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Firstly, I’ll mention the ‘stand out’ item in that photo – the multi-vitamins! Now we all know students may not have the best diets, and although I still manage to eat well I always recommend a multivitamin supplement, particularly in the months leading up to exams. I use one with extra iron and Vit C, as I find it works well for me. Now onto the more exciting things!

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First up is something I have used for many years, and despite occasionally venturing to other newer products (cleansing balms and oils currently have my attention – does anyone recommend any?) I always come back to it. It is cheap and cheerful, probably around £2-£4 depending on offers, lasts a long time, and is simple to use. None of these complicated instructions, I feel some beauty products these days require a degree to use! It has a light floral fragrance which doesn’t last when applied, is gentle on the skin, easy of the eyes (although I don’t recommend you use it directly on the eye area!), and is reasonably moisturising for a cleanser. It removes just about all traces of my makeup, and whilst it struggles a little with mascara it is my go-to cleanser when I need a simple one-step can’t-be-bothered refresh.

I also occasionally use the toner of this range, but it tends to dry my skin out and so for that reason I don’t thoroughly recommend it (although it sorts out caked foundation when gently pressed on, so possibly worth having for emergencies!). The moisturiser is also very good, but being in a pot lets it down big time for me – I can just imagine a lot of germs!

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This is a product you won’t see on most student’s dressing tables! Due to my operation I have had increasingly puffy eyes and dark circles, which I’m desperately trying to do something about – so recommendations of a decent concealer would be gratefully received! This moisturiser is light enough for my young skin, but seems to be slowly solving my problems. It stings a little if it goes in your actual eye, but is nice and refreshing, lasts for ages and is a great budget buy. I shall definitely repurchasing, as for an eye cream it is spectacular value for money.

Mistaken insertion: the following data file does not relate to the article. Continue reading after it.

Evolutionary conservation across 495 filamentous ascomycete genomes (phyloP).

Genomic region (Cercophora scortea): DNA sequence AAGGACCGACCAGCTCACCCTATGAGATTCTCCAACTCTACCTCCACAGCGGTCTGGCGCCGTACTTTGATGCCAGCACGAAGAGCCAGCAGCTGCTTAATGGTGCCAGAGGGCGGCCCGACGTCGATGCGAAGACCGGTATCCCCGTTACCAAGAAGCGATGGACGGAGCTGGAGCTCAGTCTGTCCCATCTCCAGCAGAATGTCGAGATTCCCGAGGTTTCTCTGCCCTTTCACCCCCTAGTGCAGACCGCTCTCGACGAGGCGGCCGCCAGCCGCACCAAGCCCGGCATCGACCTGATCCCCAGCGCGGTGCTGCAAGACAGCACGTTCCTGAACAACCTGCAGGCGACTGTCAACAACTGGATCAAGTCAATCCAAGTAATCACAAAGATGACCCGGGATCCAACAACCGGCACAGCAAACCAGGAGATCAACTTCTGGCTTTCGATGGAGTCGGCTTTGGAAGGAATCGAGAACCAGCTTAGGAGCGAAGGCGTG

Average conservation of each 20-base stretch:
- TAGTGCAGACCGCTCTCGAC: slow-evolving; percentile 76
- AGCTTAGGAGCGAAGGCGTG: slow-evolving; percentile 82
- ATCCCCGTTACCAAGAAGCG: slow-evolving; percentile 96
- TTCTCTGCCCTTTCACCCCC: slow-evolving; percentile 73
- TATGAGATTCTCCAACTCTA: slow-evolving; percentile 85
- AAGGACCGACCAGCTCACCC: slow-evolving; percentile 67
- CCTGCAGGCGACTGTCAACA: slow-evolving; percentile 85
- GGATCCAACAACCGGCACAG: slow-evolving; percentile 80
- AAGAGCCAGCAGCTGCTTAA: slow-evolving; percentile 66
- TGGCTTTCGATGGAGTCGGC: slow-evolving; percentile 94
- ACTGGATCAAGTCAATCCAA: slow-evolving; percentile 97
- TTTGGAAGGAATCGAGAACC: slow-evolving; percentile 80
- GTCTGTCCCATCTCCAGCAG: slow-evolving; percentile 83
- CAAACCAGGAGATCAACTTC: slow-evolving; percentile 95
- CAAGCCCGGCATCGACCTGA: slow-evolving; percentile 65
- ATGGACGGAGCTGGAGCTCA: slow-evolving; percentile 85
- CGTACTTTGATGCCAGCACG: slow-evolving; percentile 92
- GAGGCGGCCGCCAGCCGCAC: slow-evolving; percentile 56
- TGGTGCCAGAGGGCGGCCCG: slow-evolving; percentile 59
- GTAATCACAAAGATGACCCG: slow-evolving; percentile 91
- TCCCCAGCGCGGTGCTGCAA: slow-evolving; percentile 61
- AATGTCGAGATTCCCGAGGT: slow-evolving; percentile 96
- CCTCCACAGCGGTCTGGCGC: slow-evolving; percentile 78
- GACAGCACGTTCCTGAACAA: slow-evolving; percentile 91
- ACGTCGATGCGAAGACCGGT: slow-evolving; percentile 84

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Recently I have developed a liking for good old traditional soap used to wash and cleanse. Granted this can be a little drying, but it seems the most natural thing to do (especially with my favourite range at the moment – Dr Organics) and is proving a lot cheaper. I buy these soaps at Holland & Barratt, and their full price is roughly £2.50, with offers pretty much constantly appearing. They last for maybe 6 weeks, depending on the storage you use (I definitely suggest a soap dish!) and obviously are easy to transport as they don’t have to be packed into a suitcase for flying. To use, I splash my face with warm water, lather the soap in my hands, and then massage in. I either wash off straight away using a flannel (rubbing for a bit of exfoliation) or leave it to dry (ala a face mask) before rinsing away. I also use this all over body in the shower, and find it wonderfully cleansing without feeling sticky or smelling sickly – and it doesn’t make the shower slippy which is a massive bonus for someone as accident prone as me!

My usual buy is the pictured pomegranate soap, which I love as the ingredients seem to combat a genetic skin condition that I have been lucky enough to inherit. I have however recently purchased the Vit E version, which I look forward to trialling soon.

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As mentioned above, washing with soap can be a littleeee drying on the skin, so I’ve been on the hunt for my perfect moisturiser. The hunt has been unsuccessful, but I have found four which I like to keep on hand, and then alternate depending on how my skin is feeling. The Garnier Moisture Match range has been around for a few months now, but for me is a revelation, particularly as a few formulas are oil-free. It isn’t exactly the cheapest option, with full price tubes being £5.99. However a limited range of the selection can often be found in Wilkinsons or Savers for £3, and they are regularly on offer in Boots, Superdrug (which they are at the time of posting, plus remember your 10% NUS discount students!), and various supermarkets. As with all things, it pays to shop around! I’ll give a brief overview of the moisturisers I love (keen eyes will note one is missing, as the formula was definitely not for me!) and you can choose the ones you’d like from there! Going from left to right…

We have the blue one! This is a pretty simple and generic moisturiser, for normal to dry skin, generic fragrance-free smell (doesn’t there always seem to be a smell?!), and I tend to use this after my nightly cleanse if my skin isn’t too dry, or if I used the Garnier cleanser above.